There is no cure, and while there are options for treatment, including steroids, effects can be disappointing.
Camouflaging the condition with specialised make-up may be appropriate; see the Changing Faces website for more information.
Mastopathy is the name given to fibrous (tough) breast tissue, which can develop in people with diabetes. Diabetic mastopathy is uncommon. It is usually seen in women who are pre-menopausal, and who have had Type 1 diabetes for many years. Often diabetic mastopathy is associated with other complications of diabetes. It’s not clear what causes diabetic mastopathy, but persistent high blood glucose levels may play a part.
If you notice any lumps or hardness in your breasts you should visit your GP as soon as possible so that s/he can investigate the cause.
Having diabetic mastopathy does not mean that you are at increased risk of breast cancer.
Muscular conditions can affect anyone, but people with diabetes are at an increased risk of the following.
Limited joint mobility
Limited joint mobility (also known as diabetic cheiroarthropathy) causes the joints to lose normal flexibility. Although most common in the hands, it can affect wrists, elbows, shoulders, knees, ankles, neck and lower back, and it is associated with microvascular complications of diabetes – nephropathy (kidney disease) and retinopathy (eye disease).
It is treated by keeping blood glucose levels as close to target as possible, but physiotherapy and steroid injections may also be helpful.
Frozen shoulder causes pain, stiffness and limited mobility in the shoulder. It is more common in people who have had diabetes for a long time, are of older age, have had a heart attack or who have the microvascular complications of diabetes (retinopathy and nephropathy). It is treated with painkillers, steroid injections, physiotherapy and, in some cases, surgery.
Dupuytren’s contracture causes contraction of the fingers (particularly the ring and little finger) towards the palm so they cannot be straightened. It is most common in people who have had diabetes for a long time, are of older age, or have the microvascular complications of diabetes. It is generally treated by surgery.
Trigger finger (also known as stenosing tenosynovitis) is a painful condition that affects the tendons in the hand. When the finger or thumb is bent towards the palm, the tendon gets stuck and the finger clicks or locks. It is most common in the ring finger. It is more common in people who have had diabetes for a long time, are of older age, or who have retinopathy or nephropathy. It is treated with steroid injections, splinting the finger or, in some cases, surgery.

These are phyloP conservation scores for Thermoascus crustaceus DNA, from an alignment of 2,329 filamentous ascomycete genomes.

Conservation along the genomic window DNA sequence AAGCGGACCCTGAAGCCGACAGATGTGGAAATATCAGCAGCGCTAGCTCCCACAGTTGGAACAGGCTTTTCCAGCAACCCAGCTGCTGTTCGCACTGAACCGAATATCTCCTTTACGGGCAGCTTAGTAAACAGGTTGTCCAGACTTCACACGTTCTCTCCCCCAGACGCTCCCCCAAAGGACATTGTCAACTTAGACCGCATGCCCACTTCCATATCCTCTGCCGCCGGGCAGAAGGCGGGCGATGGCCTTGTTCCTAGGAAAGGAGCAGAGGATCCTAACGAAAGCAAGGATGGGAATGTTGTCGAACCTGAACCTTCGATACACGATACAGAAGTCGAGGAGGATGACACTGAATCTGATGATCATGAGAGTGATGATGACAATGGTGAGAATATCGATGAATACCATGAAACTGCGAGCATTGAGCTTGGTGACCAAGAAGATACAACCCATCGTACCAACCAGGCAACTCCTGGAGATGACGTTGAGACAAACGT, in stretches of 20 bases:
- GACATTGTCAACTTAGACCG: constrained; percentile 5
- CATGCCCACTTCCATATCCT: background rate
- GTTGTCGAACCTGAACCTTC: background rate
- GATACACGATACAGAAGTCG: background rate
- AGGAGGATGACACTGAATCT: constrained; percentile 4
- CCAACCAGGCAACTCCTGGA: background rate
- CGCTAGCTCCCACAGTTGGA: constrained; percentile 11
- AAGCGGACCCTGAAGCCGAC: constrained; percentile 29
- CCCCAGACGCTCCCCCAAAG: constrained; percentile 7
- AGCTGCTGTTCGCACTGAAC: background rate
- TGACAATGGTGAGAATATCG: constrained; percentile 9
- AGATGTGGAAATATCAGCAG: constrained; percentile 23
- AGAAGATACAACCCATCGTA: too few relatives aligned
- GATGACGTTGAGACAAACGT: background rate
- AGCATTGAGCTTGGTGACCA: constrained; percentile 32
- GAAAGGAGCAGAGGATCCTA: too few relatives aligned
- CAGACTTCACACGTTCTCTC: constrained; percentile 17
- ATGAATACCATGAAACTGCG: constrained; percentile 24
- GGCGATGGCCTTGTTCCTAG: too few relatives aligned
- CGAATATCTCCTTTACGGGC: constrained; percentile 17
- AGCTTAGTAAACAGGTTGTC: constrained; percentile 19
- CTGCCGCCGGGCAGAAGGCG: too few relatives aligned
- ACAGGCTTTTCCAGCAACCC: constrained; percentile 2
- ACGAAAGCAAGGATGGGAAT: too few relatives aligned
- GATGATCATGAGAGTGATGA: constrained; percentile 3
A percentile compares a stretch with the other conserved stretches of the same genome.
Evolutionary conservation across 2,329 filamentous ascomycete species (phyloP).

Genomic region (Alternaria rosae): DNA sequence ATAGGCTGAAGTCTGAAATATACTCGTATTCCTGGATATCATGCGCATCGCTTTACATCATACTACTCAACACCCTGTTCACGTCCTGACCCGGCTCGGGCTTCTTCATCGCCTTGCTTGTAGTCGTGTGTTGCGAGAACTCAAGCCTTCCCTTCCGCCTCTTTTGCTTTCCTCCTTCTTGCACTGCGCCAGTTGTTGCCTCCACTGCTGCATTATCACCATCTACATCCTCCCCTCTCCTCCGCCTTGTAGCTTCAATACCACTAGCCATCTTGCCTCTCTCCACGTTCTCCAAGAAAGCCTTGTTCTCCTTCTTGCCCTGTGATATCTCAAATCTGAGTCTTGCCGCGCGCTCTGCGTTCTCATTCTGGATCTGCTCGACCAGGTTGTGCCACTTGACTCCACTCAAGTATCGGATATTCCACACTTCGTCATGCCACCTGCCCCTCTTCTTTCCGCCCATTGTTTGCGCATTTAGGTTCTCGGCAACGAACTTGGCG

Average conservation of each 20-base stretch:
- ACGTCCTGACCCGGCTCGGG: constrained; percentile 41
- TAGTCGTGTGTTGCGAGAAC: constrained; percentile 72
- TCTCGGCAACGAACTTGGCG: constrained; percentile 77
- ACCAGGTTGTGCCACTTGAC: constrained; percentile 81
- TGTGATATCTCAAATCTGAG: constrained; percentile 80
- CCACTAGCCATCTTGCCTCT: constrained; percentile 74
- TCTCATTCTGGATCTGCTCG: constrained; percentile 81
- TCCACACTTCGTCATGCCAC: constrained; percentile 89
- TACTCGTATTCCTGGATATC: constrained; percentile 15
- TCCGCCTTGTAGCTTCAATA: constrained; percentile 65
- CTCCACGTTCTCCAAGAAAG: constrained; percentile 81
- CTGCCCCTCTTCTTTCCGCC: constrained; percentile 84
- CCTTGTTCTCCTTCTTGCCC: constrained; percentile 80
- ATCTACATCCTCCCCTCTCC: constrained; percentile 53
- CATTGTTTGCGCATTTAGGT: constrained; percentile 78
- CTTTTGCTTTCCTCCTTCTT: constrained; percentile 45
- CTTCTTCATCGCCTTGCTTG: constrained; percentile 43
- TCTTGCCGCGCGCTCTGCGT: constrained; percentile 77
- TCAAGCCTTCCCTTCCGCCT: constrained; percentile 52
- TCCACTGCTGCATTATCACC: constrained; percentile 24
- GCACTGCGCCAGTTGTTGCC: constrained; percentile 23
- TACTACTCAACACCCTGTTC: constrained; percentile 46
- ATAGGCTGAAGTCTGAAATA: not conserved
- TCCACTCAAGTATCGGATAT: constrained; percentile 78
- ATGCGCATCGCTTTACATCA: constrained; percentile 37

Carpal tunnel syndrome
The symptoms of carpal tunnel syndrome include pain, numbness or pins and needles in the hand and wrist, particularly the thumb, forefinger and middle finger. The pain (often described as a tingling or burning sensation) is often worse at night. It is treated by splinting the wrist, steroid injections and, in some cases, surgery.
Dental problems are more common in people with diabetes. It is estimated that people with Type 2 diabetes are three times more likely to develop dental problems than people without diabetes, and the risk is also increased for people with Type 1.
Dental problems can include gum inflammation (gingivitis), infection and inflammation of the ligaments and bone that support the teeth (periodontitis), tooth decay (dental caries), dry mouth (xerostomia), fungal infections (oral thrush) and disturbances in taste.
Oral problems can occur in people with diabetes for a number of different reasons, which is why it is especially important to visit a dentist regularly and tell them about your diabetes. People with diabetes who have persistent high blood glucose levels are more likely to have dental problems.